HOAX: Psychosis Blues

Mental health issues tend to be an area of society commonly ignored by popular culture. Books, television programmes and films tend to skirt around portraying mental health problems, and when they do tackle them, it can often be a sanitised or unreal experience that follows.

Comics have fared better for their portrayal of mental health problems – self-publishing allows many creators to tell their stories their way, on matter how harrowing or stark their story may be. Darryl Cunningham’s Psychiatric Tales or Jason Gilmore and Paul Peterson’s The Next Day are two such acclaimed examples.

Now Ravi Thornton’s HOAX enters the fray. Thornton has previously crafted cross-media experiences with her first graphic novel, The Tale of Brin & Bent and Minno Marylebone, winner of the Broken Frontier Best Debut in 2012 and later nominated for the Bram Stoker Award. Here, Thornton’s latest cross-media experience attempts to answer one question: Can a potent chemistry of poetry, comics and performance finally be the perfect way to describe the realities of schizophrenia?

The HOAX project has been split into two main strands, a stage play premiering this week at Manchester’s Royal Exchange, HOAX: My Lonely Heart and the graphic novel reviewed here, HOAX: Psychosis Blues. The starting point for the project was a poem written by Thornton’s younger brother Roabbi, or Rob as he was known, who committed suicide in 2008 at the age of 31 after a long battle with schizophrenia.

It is this battle and Rob’s poetry that form the spine for the graphic novel and play. His poetry is lyrical, sometimes frightening, yet sometimes hopeful. The jumbled language and stark phrases embody and give voice to his struggle and thoughts. Opening with Thornton’s visit to her brother as he is institutionalised, it follows their relationship over the next nine years, dipping in and out of the life through a series of brief interludes. Thornton’s prose together with Leonardo M. Giron’s artwork produce these snapshots into a topsy-turvy world where you never quite know if this is going to be a good day or a bad day for Rob and those around him.

Interspersed with this are Rob’s poems, illustrated by many up and coming as well as famous illustrators including Bryan Talbot, Hannah Berry, Ian Jones and Rian Hughes amongst others.


Rob’s poetry can be an assault on your senses when combined with the often surreal and different styles of artwork. The range of emotions and sea of imagery contained within the words and illustrations threaten to overwhelm. But this is the whole point – the disorder and contrast of styles conveys the kaleidoscopic nightmare and reality of schizophrenia to those of us who cannot understand what living with the condition is like.

Yet the artists who illustrate these poems bring their voices to them as well. Mark Stafford’s exaggerated and horrific illustrations accompanying ‘Roach Psychiatry’ characterise the blank-masked psychiatrists with a grotesque look as Rob asks “Why play such games with my reality?” whilst Karrie Fransman’s art for ‘A Desolate Spot’ presents a more fragile and withdrawn Rob as he desperately fights against his madness. Fransman’s simplistic artwork balances out Rob’s intense ‘warning’ that he urgently repeats. Rozi Hathaway’s art for ‘A Load Lifted’ provides a powerful and uplifted coda to the main narrative.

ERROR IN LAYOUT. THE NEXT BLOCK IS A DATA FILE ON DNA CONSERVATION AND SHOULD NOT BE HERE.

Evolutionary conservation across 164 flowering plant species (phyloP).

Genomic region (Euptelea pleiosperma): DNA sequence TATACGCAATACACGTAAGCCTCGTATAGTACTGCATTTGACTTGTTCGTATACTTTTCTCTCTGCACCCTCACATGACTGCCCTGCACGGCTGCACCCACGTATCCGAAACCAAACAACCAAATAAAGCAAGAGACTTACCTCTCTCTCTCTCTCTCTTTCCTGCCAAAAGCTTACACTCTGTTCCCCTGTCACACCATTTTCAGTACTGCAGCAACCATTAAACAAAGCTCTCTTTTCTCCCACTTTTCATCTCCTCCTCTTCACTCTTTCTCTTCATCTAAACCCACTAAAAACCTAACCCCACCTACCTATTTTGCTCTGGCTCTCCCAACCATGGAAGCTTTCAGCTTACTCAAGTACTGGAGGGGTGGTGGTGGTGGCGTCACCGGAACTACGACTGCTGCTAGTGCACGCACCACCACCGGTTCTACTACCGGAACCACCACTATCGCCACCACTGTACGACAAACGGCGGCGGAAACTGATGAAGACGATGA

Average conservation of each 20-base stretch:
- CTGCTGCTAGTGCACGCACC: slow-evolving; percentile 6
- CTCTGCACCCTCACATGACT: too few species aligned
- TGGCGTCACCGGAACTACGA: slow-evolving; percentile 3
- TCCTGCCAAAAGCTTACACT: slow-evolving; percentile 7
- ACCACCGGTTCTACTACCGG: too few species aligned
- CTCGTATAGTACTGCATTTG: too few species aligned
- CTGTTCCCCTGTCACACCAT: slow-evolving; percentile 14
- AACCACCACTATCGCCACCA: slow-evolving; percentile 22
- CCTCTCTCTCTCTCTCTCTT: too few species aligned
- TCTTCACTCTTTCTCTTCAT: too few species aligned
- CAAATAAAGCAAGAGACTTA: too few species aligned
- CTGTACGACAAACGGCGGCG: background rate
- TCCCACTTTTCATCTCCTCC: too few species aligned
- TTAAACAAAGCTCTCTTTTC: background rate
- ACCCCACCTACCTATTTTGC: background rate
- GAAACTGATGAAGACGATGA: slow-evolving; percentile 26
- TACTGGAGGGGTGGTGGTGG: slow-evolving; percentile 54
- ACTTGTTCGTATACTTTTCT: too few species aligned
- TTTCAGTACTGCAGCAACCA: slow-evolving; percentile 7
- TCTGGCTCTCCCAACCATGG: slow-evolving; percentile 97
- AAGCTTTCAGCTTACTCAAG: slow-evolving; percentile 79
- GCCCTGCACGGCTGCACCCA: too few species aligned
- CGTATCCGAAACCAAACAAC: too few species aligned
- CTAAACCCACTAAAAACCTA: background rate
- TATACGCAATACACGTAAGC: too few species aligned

Heartbreakingly, just as you start to get an insight into the man and the condition, he’s gone. The last couple of sequences present a freer and happier Rob, unleashed from the chains of his condition. Despite you know that Rob commits suicide at the outset, the concluding scenes of Psychosis Blues are poignant and touching and allow the narrative space to consider the impact beyond a singular act to encompass the thoughts and feelings of those around. In one shocking comment, it becomes clear that Rob’s family were denied the chance to say goodbye in person and highlights feelings of loss, anger and grief.


What is so rewarding about this piece is that Rob’s legacy has lived on. He had a wish to see his work in print and that wish has been delivered in such a unique and emotive way that ensures his legacy is not only one of appreciation of his work, but opens and extends the debate about mental health issues.

HOAX is an extraordinarily powerful and brave narrative for Thornton to have produced and make sure was told. But it is also a beautifully crafted and very real story that commands your attention. It is also a brutal and raw story, there’s no denying, but it is one that gives hope. There is support for sufferers of mental health issues, that despite what they may think there is always a way for their voice to be heard. As Rob’s words tumble onto paper, many sufferers of mental health problems have commented that this is exactly how they feel. For those of us who cannot emphasise, we get a valuable window in the dehabilitating effect of such issues.

There is no sugar coating of events here, everything oozes from the page in its raw honesty. Exhaustively powerful, it is set to be a defining story for those not only suffering from mental health issues, or their support network, but also for those ignorant of them as well. HOAX: Psychosis Blues is certainly one of the best graphic novels I’ve read this year, and is a story deserving of your attention.

HOAX: Psychosis Blues is available now from Ziggy's Wish. Proceeds from sales will help to support mental health charities. There is a signing event at Manchester's Travelling Man this Saturday, 7 June at 3pm and the stage show HOAX: My Lonely Heart continues at Manchester's Royal Exchange until Saturday 7 June.

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